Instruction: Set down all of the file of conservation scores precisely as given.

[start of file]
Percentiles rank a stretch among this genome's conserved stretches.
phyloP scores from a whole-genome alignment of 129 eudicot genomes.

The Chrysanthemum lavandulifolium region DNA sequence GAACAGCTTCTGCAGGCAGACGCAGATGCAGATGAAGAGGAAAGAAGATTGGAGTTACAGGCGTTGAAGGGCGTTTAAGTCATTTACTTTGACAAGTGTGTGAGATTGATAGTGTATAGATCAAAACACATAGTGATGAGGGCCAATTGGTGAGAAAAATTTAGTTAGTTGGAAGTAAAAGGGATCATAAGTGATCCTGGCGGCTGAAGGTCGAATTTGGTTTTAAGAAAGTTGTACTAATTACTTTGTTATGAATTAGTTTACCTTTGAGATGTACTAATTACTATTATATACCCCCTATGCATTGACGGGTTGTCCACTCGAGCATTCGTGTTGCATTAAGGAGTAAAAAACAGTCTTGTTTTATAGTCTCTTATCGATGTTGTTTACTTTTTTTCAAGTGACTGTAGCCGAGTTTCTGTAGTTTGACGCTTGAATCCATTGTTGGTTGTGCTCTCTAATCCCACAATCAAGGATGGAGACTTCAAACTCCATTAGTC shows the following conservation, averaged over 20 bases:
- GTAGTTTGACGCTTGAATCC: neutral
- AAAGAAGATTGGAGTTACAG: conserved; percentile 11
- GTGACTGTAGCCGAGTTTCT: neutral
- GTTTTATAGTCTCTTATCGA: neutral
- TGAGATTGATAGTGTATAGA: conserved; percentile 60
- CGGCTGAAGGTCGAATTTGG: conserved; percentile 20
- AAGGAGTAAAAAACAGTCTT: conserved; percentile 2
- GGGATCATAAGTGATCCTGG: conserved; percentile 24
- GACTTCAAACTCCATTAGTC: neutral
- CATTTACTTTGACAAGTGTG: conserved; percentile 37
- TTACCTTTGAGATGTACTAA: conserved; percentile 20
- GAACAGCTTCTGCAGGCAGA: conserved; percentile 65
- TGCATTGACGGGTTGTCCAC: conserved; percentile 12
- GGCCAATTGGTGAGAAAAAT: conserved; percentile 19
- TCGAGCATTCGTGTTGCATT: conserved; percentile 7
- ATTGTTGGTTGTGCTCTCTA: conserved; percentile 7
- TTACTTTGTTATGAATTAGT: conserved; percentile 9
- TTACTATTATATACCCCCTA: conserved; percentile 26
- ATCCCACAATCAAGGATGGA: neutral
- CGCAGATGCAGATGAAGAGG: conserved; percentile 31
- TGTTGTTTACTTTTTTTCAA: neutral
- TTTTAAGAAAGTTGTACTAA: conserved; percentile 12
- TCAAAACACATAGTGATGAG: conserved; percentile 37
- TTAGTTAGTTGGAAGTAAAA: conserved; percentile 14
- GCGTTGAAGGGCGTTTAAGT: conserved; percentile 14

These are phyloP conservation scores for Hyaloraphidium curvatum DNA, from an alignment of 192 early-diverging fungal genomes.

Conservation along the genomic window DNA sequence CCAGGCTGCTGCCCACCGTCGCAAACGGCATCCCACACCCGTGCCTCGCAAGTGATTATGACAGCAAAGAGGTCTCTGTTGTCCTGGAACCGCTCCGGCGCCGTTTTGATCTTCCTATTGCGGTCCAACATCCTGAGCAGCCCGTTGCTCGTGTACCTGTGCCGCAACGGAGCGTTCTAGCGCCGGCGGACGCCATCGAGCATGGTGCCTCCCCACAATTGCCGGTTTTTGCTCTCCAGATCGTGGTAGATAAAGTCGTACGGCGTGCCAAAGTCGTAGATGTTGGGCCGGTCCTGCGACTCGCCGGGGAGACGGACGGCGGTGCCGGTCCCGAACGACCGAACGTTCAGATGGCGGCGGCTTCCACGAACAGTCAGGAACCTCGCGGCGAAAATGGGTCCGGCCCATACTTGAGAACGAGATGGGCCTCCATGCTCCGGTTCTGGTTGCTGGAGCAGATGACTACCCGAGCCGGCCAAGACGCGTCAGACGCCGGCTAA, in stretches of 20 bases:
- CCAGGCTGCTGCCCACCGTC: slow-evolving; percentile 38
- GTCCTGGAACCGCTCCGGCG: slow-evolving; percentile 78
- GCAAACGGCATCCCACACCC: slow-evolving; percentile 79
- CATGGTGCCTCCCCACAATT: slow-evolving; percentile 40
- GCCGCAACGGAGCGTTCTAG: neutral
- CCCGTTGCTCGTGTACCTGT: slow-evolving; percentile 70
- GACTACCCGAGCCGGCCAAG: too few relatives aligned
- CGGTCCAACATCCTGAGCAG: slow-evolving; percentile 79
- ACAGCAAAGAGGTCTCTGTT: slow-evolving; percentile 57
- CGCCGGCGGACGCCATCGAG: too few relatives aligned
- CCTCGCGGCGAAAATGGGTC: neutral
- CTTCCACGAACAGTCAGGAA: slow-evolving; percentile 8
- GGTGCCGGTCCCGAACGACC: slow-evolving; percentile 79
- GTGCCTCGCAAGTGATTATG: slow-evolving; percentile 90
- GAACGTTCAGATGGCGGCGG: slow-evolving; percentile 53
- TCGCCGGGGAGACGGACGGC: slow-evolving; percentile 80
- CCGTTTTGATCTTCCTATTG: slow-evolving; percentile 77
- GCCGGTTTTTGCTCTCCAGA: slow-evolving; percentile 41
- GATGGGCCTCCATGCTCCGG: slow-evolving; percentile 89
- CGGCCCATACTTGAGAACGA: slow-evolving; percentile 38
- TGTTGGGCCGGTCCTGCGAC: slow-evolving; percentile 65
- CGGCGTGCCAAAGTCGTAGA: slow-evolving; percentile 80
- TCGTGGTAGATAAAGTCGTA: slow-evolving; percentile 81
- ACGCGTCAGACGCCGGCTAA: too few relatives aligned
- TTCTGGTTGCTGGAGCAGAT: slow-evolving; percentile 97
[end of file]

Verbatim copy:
Percentiles rank a stretch among this genome's conserved stretches.
phyloP scores from a whole-genome alignment of 129 eudicot genomes.

The Chrysanthemum lavandulifolium region DNA sequence GAACAGCTTCTGCAGGCAGACGCAGATGCAGATGAAGAGGAAAGAAGATTGGAGTTACAGGCGTTGAAGGGCGTTTAAGTCATTTACTTTGACAAGTGTGTGAGATTGATAGTGTATAGATCAAAACACATAGTGATGAGGGCCAATTGGTGAGAAAAATTTAGTTAGTTGGAAGTAAAAGGGATCATAAGTGATCCTGGCGGCTGAAGGTCGAATTTGGTTTTAAGAAAGTTGTACTAATTACTTTGTTATGAATTAGTTTACCTTTGAGATGTACTAATTACTATTATATACCCCCTATGCATTGACGGGTTGTCCACTCGAGCATTCGTGTTGCATTAAGGAGTAAAAAACAGTCTTGTTTTATAGTCTCTTATCGATGTTGTTTACTTTTTTTCAAGTGACTGTAGCCGAGTTTCTGTAGTTTGACGCTTGAATCCATTGTTGGTTGTGCTCTCTAATCCCACAATCAAGGATGGAGACTTCAAACTCCATTAGTC shows the following conservation, averaged over 20 bases:
- GTAGTTTGACGCTTGAATCC: neutral
- AAAGAAGATTGGAGTTACAG: conserved; percentile 11
- GTGACTGTAGCCGAGTTTCT: neutral
- GTTTTATAGTCTCTTATCGA: neutral
- TGAGATTGATAGTGTATAGA: conserved; percentile 60
- CGGCTGAAGGTCGAATTTGG: conserved; percentile 20
- AAGGAGTAAAAAACAGTCTT: conserved; percentile 2
- GGGATCATAAGTGATCCTGG: conserved; percentile 24
- GACTTCAAACTCCATTAGTC: neutral
- CATTTACTTTGACAAGTGTG: conserved; percentile 37
- TTACCTTTGAGATGTACTAA: conserved; percentile 20
- GAACAGCTTCTGCAGGCAGA: conserved; percentile 65
- TGCATTGACGGGTTGTCCAC: conserved; percentile 12
- GGCCAATTGGTGAGAAAAAT: conserved; percentile 19
- TCGAGCATTCGTGTTGCATT: conserved; percentile 7
- ATTGTTGGTTGTGCTCTCTA: conserved; percentile 7
- TTACTTTGTTATGAATTAGT: conserved; percentile 9
- TTACTATTATATACCCCCTA: conserved; percentile 26
- ATCCCACAATCAAGGATGGA: neutral
- CGCAGATGCAGATGAAGAGG: conserved; percentile 31
- TGTTGTTTACTTTTTTTCAA: neutral
- TTTTAAGAAAGTTGTACTAA: conserved; percentile 12
- TCAAAACACATAGTGATGAG: conserved; percentile 37
- TTAGTTAGTTGGAAGTAAAA: conserved; percentile 14
- GCGTTGAAGGGCGTTTAAGT: conserved; percentile 14

These are phyloP conservation scores for Hyaloraphidium curvatum DNA, from an alignment of 192 early-diverging fungal genomes.

Conservation along the genomic window DNA sequence CCAGGCTGCTGCCCACCGTCGCAAACGGCATCCCACACCCGTGCCTCGCAAGTGATTATGACAGCAAAGAGGTCTCTGTTGTCCTGGAACCGCTCCGGCGCCGTTTTGATCTTCCTATTGCGGTCCAACATCCTGAGCAGCCCGTTGCTCGTGTACCTGTGCCGCAACGGAGCGTTCTAGCGCCGGCGGACGCCATCGAGCATGGTGCCTCCCCACAATTGCCGGTTTTTGCTCTCCAGATCGTGGTAGATAAAGTCGTACGGCGTGCCAAAGTCGTAGATGTTGGGCCGGTCCTGCGACTCGCCGGGGAGACGGACGGCGGTGCCGGTCCCGAACGACCGAACGTTCAGATGGCGGCGGCTTCCACGAACAGTCAGGAACCTCGCGGCGAAAATGGGTCCGGCCCATACTTGAGAACGAGATGGGCCTCCATGCTCCGGTTCTGGTTGCTGGAGCAGATGACTACCCGAGCCGGCCAAGACGCGTCAGACGCCGGCTAA, in stretches of 20 bases:
- CCAGGCTGCTGCCCACCGTC: slow-evolving; percentile 38
- GTCCTGGAACCGCTCCGGCG: slow-evolving; percentile 78
- GCAAACGGCATCCCACACCC: slow-evolving; percentile 79
- CATGGTGCCTCCCCACAATT: slow-evolving; percentile 40
- GCCGCAACGGAGCGTTCTAG: neutral
- CCCGTTGCTCGTGTACCTGT: slow-evolving; percentile 70
- GACTACCCGAGCCGGCCAAG: too few relatives aligned
- CGGTCCAACATCCTGAGCAG: slow-evolving; percentile 79
- ACAGCAAAGAGGTCTCTGTT: slow-evolving; percentile 57
- CGCCGGCGGACGCCATCGAG: too few relatives aligned
- CCTCGCGGCGAAAATGGGTC: neutral
- CTTCCACGAACAGTCAGGAA: slow-evolving; percentile 8
- GGTGCCGGTCCCGAACGACC: slow-evolving; percentile 79
- GTGCCTCGCAAGTGATTATG: slow-evolving; percentile 90
- GAACGTTCAGATGGCGGCGG: slow-evolving; percentile 53
- TCGCCGGGGAGACGGACGGC: slow-evolving; percentile 80
- CCGTTTTGATCTTCCTATTG: slow-evolving; percentile 77
- GCCGGTTTTTGCTCTCCAGA: slow-evolving; percentile 41
- GATGGGCCTCCATGCTCCGG: slow-evolving; percentile 89
- CGGCCCATACTTGAGAACGA: slow-evolving; percentile 38
- TGTTGGGCCGGTCCTGCGAC: slow-evolving; percentile 65
- CGGCGTGCCAAAGTCGTAGA: slow-evolving; percentile 80
- TCGTGGTAGATAAAGTCGTA: slow-evolving; percentile 81
- ACGCGTCAGACGCCGGCTAA: too few relatives aligned
- TTCTGGTTGCTGGAGCAGAT: slow-evolving; percentile 97